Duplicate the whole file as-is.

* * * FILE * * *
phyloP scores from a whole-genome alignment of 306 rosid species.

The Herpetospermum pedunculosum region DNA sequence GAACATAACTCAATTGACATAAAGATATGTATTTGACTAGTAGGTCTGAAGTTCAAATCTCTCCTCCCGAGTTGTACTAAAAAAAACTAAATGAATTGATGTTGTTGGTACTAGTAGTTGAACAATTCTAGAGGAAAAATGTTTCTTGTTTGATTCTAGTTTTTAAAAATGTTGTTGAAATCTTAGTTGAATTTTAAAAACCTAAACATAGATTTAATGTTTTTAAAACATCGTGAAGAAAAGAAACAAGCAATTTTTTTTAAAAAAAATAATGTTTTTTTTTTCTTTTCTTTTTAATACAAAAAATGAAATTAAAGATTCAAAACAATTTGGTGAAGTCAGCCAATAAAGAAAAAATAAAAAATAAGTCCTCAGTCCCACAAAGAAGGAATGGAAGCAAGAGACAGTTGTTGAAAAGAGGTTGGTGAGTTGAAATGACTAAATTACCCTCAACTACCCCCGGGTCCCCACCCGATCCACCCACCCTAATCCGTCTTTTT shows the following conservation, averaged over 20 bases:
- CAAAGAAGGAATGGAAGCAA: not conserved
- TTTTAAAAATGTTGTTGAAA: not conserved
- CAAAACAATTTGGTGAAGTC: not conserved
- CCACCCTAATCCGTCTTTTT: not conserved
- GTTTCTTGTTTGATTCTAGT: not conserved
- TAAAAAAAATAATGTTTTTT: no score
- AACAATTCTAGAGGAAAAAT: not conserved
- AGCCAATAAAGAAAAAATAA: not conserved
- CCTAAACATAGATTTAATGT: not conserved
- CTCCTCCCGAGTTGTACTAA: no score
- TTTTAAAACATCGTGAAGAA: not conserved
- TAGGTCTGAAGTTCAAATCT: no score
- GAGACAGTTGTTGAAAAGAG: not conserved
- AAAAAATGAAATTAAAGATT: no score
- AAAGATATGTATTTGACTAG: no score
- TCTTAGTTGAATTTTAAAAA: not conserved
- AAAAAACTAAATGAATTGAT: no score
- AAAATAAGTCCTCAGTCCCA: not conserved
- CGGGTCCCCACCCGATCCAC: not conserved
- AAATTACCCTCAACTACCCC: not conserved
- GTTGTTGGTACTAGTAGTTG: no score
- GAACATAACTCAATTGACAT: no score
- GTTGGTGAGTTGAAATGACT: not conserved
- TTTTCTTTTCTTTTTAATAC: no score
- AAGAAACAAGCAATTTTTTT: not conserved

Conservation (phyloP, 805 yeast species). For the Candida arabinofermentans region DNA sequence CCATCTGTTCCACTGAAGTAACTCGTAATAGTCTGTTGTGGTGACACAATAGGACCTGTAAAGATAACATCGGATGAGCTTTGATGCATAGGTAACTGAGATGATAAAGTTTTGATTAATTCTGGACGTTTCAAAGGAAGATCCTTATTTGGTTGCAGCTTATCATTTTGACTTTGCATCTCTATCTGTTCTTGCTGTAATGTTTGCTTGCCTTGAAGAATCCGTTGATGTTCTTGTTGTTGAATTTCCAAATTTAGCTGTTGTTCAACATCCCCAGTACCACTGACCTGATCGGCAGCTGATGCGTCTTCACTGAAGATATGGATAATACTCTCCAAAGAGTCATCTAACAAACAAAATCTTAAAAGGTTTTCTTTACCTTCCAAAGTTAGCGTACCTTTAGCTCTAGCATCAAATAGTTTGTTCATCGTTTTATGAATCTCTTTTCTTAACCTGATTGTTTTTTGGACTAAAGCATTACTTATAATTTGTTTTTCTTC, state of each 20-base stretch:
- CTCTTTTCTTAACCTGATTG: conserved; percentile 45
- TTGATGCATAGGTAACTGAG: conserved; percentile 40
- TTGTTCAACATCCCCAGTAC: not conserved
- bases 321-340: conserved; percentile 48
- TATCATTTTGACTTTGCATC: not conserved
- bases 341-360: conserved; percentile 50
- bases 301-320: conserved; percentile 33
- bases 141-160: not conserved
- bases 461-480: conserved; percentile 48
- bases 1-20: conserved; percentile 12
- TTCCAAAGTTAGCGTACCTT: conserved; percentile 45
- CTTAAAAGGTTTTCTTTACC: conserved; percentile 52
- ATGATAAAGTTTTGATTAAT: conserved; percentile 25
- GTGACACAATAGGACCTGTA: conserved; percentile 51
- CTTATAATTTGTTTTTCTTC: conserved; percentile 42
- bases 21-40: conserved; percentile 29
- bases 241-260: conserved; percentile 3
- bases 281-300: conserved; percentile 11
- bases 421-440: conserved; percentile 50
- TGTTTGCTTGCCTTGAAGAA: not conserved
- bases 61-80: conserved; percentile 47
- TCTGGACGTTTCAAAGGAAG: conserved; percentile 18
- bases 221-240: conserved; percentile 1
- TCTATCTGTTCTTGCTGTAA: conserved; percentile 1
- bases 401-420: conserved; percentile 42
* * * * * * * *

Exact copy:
phyloP scores from a whole-genome alignment of 306 rosid species.

The Herpetospermum pedunculosum region DNA sequence GAACATAACTCAATTGACATAAAGATATGTATTTGACTAGTAGGTCTGAAGTTCAAATCTCTCCTCCCGAGTTGTACTAAAAAAAACTAAATGAATTGATGTTGTTGGTACTAGTAGTTGAACAATTCTAGAGGAAAAATGTTTCTTGTTTGATTCTAGTTTTTAAAAATGTTGTTGAAATCTTAGTTGAATTTTAAAAACCTAAACATAGATTTAATGTTTTTAAAACATCGTGAAGAAAAGAAACAAGCAATTTTTTTTAAAAAAAATAATGTTTTTTTTTTCTTTTCTTTTTAATACAAAAAATGAAATTAAAGATTCAAAACAATTTGGTGAAGTCAGCCAATAAAGAAAAAATAAAAAATAAGTCCTCAGTCCCACAAAGAAGGAATGGAAGCAAGAGACAGTTGTTGAAAAGAGGTTGGTGAGTTGAAATGACTAAATTACCCTCAACTACCCCCGGGTCCCCACCCGATCCACCCACCCTAATCCGTCTTTTT shows the following conservation, averaged over 20 bases:
- CAAAGAAGGAATGGAAGCAA: not conserved
- TTTTAAAAATGTTGTTGAAA: not conserved
- CAAAACAATTTGGTGAAGTC: not conserved
- CCACCCTAATCCGTCTTTTT: not conserved
- GTTTCTTGTTTGATTCTAGT: not conserved
- TAAAAAAAATAATGTTTTTT: no score
- AACAATTCTAGAGGAAAAAT: not conserved
- AGCCAATAAAGAAAAAATAA: not conserved
- CCTAAACATAGATTTAATGT: not conserved
- CTCCTCCCGAGTTGTACTAA: no score
- TTTTAAAACATCGTGAAGAA: not conserved
- TAGGTCTGAAGTTCAAATCT: no score
- GAGACAGTTGTTGAAAAGAG: not conserved
- AAAAAATGAAATTAAAGATT: no score
- AAAGATATGTATTTGACTAG: no score
- TCTTAGTTGAATTTTAAAAA: not conserved
- AAAAAACTAAATGAATTGAT: no score
- AAAATAAGTCCTCAGTCCCA: not conserved
- CGGGTCCCCACCCGATCCAC: not conserved
- AAATTACCCTCAACTACCCC: not conserved
- GTTGTTGGTACTAGTAGTTG: no score
- GAACATAACTCAATTGACAT: no score
- GTTGGTGAGTTGAAATGACT: not conserved
- TTTTCTTTTCTTTTTAATAC: no score
- AAGAAACAAGCAATTTTTTT: not conserved

Conservation (phyloP, 805 yeast species). For the Candida arabinofermentans region DNA sequence CCATCTGTTCCACTGAAGTAACTCGTAATAGTCTGTTGTGGTGACACAATAGGACCTGTAAAGATAACATCGGATGAGCTTTGATGCATAGGTAACTGAGATGATAAAGTTTTGATTAATTCTGGACGTTTCAAAGGAAGATCCTTATTTGGTTGCAGCTTATCATTTTGACTTTGCATCTCTATCTGTTCTTGCTGTAATGTTTGCTTGCCTTGAAGAATCCGTTGATGTTCTTGTTGTTGAATTTCCAAATTTAGCTGTTGTTCAACATCCCCAGTACCACTGACCTGATCGGCAGCTGATGCGTCTTCACTGAAGATATGGATAATACTCTCCAAAGAGTCATCTAACAAACAAAATCTTAAAAGGTTTTCTTTACCTTCCAAAGTTAGCGTACCTTTAGCTCTAGCATCAAATAGTTTGTTCATCGTTTTATGAATCTCTTTTCTTAACCTGATTGTTTTTTGGACTAAAGCATTACTTATAATTTGTTTTTCTTC, state of each 20-base stretch:
- CTCTTTTCTTAACCTGATTG: conserved; percentile 45
- TTGATGCATAGGTAACTGAG: conserved; percentile 40
- TTGTTCAACATCCCCAGTAC: not conserved
- bases 321-340: conserved; percentile 48
- TATCATTTTGACTTTGCATC: not conserved
- bases 341-360: conserved; percentile 50
- bases 301-320: conserved; percentile 33
- bases 141-160: not conserved
- bases 461-480: conserved; percentile 48
- bases 1-20: conserved; percentile 12
- TTCCAAAGTTAGCGTACCTT: conserved; percentile 45
- CTTAAAAGGTTTTCTTTACC: conserved; percentile 52
- ATGATAAAGTTTTGATTAAT: conserved; percentile 25
- GTGACACAATAGGACCTGTA: conserved; percentile 51
- CTTATAATTTGTTTTTCTTC: conserved; percentile 42
- bases 21-40: conserved; percentile 29
- bases 241-260: conserved; percentile 3
- bases 281-300: conserved; percentile 11
- bases 421-440: conserved; percentile 50
- TGTTTGCTTGCCTTGAAGAA: not conserved
- bases 61-80: conserved; percentile 47
- TCTGGACGTTTCAAAGGAAG: conserved; percentile 18
- bases 221-240: conserved; percentile 1
- TCTATCTGTTCTTGCTGTAA: conserved; percentile 1
- bases 401-420: conserved; percentile 42